Supplier diversity is a key element of London 2012’s commitment to diversity. In 2008, Britain’s Equality and Human Rights Commission (EHRC) explored procurement policies and practices in the London boroughs hosting the games. The EHRC concluded that significant attempts have been made to improve supplier diversity, but only a small number had actually won contracts. Since then, the London Organising Committee of the Olympic Games (LOCOG) issued a Diversity and Inclusion Business Charter to state its goals of supplier diversity at the games.
There are several lessons that come with understanding global diversity
By Sunniva Heggertveit-Aoudia “Work/life balance,” “WLB,” “work – and life balance.” “A beloved child has many names,” is a Norwegian saying. But some companies avoid talking about this subject, for fear of opening “Pandora’s box” and hearing how people are really doing, thinking they cannot meet the employees’ expectations and wishes. A progressive company would… Read the full article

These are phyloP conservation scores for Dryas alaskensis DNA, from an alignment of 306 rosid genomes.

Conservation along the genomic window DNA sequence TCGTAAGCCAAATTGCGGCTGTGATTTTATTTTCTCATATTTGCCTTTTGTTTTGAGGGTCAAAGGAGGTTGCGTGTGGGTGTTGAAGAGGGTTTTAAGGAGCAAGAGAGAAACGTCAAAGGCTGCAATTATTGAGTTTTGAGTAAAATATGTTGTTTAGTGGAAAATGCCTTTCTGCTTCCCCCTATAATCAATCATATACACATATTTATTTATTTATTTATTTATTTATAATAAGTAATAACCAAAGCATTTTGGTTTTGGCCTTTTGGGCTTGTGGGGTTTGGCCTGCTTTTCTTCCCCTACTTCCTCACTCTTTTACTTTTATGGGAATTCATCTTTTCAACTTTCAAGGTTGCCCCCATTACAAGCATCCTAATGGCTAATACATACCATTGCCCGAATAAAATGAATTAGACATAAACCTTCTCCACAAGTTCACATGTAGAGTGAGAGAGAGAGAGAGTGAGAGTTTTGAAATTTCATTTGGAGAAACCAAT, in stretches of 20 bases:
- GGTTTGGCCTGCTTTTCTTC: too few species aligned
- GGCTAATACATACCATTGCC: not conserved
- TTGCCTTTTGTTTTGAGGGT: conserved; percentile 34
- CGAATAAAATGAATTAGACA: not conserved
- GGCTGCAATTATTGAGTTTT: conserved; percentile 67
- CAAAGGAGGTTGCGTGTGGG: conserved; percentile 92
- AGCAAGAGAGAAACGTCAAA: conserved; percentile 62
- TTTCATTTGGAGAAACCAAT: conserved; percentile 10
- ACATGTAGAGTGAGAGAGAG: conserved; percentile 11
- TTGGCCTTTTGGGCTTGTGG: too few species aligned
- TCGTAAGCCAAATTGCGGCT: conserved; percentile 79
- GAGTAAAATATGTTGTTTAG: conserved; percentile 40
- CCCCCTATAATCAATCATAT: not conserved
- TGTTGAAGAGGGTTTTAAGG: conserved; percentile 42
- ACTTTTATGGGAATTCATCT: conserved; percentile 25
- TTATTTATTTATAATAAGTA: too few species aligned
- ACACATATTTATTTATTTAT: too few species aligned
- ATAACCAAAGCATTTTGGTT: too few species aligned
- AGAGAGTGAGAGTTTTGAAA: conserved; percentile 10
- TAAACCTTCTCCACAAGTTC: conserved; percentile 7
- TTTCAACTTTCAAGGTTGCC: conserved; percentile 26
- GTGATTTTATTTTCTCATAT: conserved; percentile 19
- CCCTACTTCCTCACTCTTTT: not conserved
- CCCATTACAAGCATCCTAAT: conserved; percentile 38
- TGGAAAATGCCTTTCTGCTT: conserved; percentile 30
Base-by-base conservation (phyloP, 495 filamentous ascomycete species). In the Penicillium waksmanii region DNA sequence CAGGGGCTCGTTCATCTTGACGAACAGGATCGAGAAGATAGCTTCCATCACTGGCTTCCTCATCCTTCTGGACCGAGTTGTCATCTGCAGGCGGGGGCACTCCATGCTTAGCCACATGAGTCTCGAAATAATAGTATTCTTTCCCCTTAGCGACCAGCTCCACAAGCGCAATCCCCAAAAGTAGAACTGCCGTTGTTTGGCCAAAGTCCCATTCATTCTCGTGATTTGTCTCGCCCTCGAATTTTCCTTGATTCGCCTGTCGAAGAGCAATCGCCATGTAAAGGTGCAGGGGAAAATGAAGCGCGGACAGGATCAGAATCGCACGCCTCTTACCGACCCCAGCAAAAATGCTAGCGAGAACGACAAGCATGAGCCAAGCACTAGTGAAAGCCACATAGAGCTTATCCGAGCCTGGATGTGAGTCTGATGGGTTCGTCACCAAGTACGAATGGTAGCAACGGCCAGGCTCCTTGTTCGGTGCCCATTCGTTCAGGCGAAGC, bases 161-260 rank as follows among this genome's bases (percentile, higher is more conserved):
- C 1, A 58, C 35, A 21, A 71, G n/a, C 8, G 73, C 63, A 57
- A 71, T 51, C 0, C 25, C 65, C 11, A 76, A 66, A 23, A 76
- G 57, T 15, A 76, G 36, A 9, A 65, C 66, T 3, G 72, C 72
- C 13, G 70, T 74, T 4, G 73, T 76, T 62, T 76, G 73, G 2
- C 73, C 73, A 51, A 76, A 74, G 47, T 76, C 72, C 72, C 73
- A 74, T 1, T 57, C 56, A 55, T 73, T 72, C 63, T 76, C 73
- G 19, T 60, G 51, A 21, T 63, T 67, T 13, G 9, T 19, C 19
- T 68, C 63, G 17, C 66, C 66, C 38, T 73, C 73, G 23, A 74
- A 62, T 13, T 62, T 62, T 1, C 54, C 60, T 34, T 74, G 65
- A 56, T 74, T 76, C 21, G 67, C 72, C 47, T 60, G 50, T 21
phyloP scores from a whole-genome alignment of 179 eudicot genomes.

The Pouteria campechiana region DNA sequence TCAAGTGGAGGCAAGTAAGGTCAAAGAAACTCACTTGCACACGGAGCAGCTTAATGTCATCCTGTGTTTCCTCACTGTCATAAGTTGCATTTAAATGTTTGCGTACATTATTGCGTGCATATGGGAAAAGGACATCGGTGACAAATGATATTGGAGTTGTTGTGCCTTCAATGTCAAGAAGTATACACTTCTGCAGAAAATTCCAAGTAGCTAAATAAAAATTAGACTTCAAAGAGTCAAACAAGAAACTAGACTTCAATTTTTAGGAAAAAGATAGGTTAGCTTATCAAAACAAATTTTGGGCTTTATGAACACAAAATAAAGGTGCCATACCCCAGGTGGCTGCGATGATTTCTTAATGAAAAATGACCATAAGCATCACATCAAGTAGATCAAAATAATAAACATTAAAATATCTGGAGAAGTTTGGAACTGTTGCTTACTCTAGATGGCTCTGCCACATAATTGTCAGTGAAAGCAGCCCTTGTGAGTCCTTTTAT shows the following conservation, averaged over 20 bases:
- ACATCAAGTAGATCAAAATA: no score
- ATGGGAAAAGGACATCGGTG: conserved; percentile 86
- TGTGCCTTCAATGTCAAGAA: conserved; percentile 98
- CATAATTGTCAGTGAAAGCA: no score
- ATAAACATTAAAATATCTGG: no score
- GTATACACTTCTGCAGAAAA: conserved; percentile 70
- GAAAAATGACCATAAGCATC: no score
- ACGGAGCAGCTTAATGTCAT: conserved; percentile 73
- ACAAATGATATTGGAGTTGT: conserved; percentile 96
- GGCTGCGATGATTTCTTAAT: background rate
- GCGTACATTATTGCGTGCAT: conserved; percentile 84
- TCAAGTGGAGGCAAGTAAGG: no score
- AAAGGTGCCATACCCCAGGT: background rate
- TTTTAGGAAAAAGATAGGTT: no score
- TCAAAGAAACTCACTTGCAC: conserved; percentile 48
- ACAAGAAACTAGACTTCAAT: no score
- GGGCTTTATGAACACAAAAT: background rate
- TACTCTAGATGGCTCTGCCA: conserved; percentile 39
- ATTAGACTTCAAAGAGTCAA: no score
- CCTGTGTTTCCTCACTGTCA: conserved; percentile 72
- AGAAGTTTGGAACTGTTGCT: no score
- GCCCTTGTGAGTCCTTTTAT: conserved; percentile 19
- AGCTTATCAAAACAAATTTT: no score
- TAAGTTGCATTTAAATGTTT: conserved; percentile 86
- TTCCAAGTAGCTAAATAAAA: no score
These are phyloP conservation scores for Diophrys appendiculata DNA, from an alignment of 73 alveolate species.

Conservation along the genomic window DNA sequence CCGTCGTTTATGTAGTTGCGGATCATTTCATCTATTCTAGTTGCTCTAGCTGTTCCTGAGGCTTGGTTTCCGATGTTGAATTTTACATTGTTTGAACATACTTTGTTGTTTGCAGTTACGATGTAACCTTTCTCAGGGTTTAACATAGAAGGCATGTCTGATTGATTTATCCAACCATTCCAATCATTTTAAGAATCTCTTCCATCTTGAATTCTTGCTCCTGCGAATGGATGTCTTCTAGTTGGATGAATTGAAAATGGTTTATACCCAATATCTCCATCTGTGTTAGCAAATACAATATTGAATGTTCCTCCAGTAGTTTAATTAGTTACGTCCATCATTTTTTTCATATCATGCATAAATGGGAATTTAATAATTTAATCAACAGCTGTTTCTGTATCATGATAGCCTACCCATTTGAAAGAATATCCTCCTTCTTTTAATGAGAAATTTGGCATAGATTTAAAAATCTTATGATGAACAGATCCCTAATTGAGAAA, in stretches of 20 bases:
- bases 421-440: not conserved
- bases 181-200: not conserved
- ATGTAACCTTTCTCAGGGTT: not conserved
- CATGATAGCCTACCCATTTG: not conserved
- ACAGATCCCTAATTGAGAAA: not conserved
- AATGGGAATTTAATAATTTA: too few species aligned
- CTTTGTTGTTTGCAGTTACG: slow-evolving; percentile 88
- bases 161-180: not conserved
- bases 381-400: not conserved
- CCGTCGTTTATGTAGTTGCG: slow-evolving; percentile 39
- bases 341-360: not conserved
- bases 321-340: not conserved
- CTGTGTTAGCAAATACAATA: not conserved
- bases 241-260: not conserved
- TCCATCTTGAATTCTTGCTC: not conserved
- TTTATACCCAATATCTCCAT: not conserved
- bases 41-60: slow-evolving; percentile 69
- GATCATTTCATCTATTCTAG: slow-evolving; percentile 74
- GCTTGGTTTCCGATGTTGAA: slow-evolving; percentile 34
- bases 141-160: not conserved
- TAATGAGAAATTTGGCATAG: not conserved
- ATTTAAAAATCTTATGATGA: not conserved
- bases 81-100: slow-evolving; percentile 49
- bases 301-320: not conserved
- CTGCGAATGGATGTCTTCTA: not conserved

Since its founding in 1995, GoodWeave has helped the number of South Asian children bound in carpet-making decrease by 75%, from 1 million to 250,000. Indian human rights activist Kailash Satyarthi founded the company after witnessing first-hand the profits made from rugs created by child labor. Satyarthi wanted to create a market for certified child-labor-free products, which would effectively end the easily-replaceable market for child labor.
Phyllis Stewart Pires- Vice President, Global Head of Diversity at SAP, a leader in the business software industry, with offices in over 80 countries- reflects on industry-specific global diversity challenges.
It is well-known that English is no longer the most-spoken language in the world, beat out only by Mandarin Chinese. English, though, continues to be relevant in the global market.
VP of Editorial Services Damian Johnson spoke with author and diversity consultant Melissa Lamson, CEO and President of Lamson Consulting, discusses global diversity and business growth in the first of an ongoing series
Danja Frech, Head of Diversity for adidas, Germany, weighs in on the biggest issues for global diversity in 2012 at the sports retail giant
As firms become increasingly affected by globalization, managers face the challenge of moving away from an ethnocentric mindset to think globally.
Being a diversity practitioner has never been more exciting from demographics, social, political and business perspectives. Being a member of management and part of a corporation has also never been more complex. There are a number of trends that diversity practitioners need to be mindful of when developing and executing diversity strategies within their companies.